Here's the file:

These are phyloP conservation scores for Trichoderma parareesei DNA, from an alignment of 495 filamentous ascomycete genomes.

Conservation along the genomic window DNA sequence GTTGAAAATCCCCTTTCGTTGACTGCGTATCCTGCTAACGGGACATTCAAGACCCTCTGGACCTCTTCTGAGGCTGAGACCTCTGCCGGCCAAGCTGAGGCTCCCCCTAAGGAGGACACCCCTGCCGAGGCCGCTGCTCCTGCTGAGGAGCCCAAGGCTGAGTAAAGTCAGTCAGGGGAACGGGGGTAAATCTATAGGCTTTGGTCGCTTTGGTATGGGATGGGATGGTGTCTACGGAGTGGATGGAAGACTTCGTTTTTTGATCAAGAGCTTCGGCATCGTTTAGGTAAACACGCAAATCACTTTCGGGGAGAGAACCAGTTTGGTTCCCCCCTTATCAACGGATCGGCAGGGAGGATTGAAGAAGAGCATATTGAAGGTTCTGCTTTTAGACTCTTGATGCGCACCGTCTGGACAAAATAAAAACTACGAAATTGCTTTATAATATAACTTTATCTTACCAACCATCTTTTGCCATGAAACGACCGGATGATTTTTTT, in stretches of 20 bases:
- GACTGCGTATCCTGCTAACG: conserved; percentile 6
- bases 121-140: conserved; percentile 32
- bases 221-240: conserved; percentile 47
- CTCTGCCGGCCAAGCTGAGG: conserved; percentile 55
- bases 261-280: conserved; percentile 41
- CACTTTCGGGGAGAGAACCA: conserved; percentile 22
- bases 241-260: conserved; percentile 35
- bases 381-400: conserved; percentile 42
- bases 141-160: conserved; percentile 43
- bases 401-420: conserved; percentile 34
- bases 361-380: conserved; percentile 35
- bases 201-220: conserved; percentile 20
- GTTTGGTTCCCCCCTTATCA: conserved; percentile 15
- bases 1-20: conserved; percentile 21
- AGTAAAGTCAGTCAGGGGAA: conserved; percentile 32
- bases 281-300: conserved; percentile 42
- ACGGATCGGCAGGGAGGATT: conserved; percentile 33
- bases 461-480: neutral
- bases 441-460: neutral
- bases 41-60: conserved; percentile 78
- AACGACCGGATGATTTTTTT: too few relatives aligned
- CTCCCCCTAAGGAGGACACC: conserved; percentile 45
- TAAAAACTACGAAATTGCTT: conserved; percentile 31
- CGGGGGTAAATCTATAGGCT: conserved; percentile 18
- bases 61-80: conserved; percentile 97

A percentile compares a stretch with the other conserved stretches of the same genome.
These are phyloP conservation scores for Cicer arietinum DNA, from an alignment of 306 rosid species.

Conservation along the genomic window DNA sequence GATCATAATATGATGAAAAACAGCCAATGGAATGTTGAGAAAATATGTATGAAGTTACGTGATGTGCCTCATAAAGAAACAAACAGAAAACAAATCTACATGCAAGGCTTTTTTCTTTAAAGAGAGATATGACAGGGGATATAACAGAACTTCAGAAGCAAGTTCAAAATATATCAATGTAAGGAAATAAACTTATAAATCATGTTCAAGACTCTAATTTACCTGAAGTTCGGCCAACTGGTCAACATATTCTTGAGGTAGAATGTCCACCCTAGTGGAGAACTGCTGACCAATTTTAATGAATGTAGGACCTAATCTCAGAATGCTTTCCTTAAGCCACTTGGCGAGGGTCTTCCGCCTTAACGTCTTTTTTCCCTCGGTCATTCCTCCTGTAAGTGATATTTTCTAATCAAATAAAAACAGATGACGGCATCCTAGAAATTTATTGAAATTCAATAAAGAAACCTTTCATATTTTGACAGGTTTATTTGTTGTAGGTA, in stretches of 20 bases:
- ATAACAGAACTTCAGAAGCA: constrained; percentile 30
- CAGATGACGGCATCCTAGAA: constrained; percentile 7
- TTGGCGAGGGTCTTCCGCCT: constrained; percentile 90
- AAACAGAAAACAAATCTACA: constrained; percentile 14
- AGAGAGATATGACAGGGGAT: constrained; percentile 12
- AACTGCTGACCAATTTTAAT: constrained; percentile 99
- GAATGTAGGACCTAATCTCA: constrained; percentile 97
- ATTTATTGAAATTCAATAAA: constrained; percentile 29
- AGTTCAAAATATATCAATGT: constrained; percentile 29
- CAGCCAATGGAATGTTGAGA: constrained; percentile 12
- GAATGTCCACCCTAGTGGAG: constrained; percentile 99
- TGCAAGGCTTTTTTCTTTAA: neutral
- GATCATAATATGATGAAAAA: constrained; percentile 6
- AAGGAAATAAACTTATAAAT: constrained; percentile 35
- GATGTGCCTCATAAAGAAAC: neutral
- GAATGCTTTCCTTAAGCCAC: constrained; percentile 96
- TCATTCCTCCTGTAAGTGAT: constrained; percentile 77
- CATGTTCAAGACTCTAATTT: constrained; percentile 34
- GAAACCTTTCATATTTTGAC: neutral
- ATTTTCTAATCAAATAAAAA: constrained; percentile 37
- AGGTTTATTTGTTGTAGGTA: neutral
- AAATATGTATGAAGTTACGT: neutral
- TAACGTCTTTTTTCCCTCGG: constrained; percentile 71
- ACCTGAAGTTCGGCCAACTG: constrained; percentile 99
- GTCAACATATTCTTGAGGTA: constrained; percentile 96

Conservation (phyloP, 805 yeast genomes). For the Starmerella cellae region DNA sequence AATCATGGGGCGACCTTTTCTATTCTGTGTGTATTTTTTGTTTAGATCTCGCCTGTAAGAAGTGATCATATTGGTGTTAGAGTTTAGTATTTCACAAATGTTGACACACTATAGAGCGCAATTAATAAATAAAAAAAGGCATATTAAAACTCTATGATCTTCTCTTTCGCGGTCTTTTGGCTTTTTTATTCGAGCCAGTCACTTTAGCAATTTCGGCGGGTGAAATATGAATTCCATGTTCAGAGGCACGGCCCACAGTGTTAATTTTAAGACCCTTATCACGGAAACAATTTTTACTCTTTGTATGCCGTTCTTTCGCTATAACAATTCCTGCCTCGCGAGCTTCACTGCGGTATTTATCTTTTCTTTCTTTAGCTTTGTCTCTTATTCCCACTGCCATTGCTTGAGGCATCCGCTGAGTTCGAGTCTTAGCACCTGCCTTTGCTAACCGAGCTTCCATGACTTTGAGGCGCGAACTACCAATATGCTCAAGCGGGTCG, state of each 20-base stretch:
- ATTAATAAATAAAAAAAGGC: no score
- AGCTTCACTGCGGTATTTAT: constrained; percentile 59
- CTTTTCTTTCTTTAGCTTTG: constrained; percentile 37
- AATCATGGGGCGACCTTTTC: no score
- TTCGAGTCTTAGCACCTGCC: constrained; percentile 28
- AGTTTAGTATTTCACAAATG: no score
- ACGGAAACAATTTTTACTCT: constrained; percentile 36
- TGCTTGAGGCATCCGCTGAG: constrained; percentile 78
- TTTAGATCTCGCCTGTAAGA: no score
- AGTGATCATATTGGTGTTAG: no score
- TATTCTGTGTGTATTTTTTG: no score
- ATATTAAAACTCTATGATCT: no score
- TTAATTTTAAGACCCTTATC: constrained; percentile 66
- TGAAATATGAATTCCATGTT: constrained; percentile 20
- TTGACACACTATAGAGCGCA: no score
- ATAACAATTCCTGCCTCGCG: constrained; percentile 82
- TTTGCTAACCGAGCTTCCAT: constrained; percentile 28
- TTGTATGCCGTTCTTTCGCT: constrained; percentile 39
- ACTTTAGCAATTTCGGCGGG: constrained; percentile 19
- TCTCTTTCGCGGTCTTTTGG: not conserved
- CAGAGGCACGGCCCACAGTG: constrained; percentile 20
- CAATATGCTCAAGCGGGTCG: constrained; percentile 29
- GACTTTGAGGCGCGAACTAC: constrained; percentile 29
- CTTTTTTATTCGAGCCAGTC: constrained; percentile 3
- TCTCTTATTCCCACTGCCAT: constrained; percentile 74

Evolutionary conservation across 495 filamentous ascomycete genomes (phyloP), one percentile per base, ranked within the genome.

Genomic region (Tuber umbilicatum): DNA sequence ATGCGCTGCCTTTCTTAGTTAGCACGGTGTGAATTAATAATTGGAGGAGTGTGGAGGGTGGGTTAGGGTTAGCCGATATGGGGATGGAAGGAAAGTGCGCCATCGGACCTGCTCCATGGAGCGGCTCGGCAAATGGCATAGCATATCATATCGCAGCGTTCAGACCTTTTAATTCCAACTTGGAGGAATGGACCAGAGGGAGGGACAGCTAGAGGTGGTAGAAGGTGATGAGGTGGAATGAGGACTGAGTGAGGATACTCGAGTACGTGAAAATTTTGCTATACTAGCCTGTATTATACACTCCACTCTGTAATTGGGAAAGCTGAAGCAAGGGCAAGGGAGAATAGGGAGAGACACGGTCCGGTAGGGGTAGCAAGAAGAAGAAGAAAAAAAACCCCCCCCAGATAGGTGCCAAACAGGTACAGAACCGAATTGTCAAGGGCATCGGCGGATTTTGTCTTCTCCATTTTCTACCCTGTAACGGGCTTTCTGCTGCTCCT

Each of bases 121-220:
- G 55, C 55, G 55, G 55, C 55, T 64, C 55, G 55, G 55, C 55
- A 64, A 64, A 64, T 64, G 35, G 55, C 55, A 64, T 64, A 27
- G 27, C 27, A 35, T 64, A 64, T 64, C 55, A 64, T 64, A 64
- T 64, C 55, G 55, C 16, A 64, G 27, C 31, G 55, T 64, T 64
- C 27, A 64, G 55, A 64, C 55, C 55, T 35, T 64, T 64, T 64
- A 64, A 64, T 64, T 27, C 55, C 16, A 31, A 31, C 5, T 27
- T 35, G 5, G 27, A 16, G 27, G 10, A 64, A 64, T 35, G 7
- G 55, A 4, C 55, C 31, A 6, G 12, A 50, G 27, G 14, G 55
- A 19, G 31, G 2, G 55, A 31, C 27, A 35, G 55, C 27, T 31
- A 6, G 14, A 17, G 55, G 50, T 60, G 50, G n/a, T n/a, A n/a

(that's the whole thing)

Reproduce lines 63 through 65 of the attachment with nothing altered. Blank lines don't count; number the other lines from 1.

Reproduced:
- ACGGAAACAATTTTTACTCT: constrained; percentile 36
- TGCTTGAGGCATCCGCTGAG: constrained; percentile 78
- TTTAGATCTCGCCTGTAAGA: no score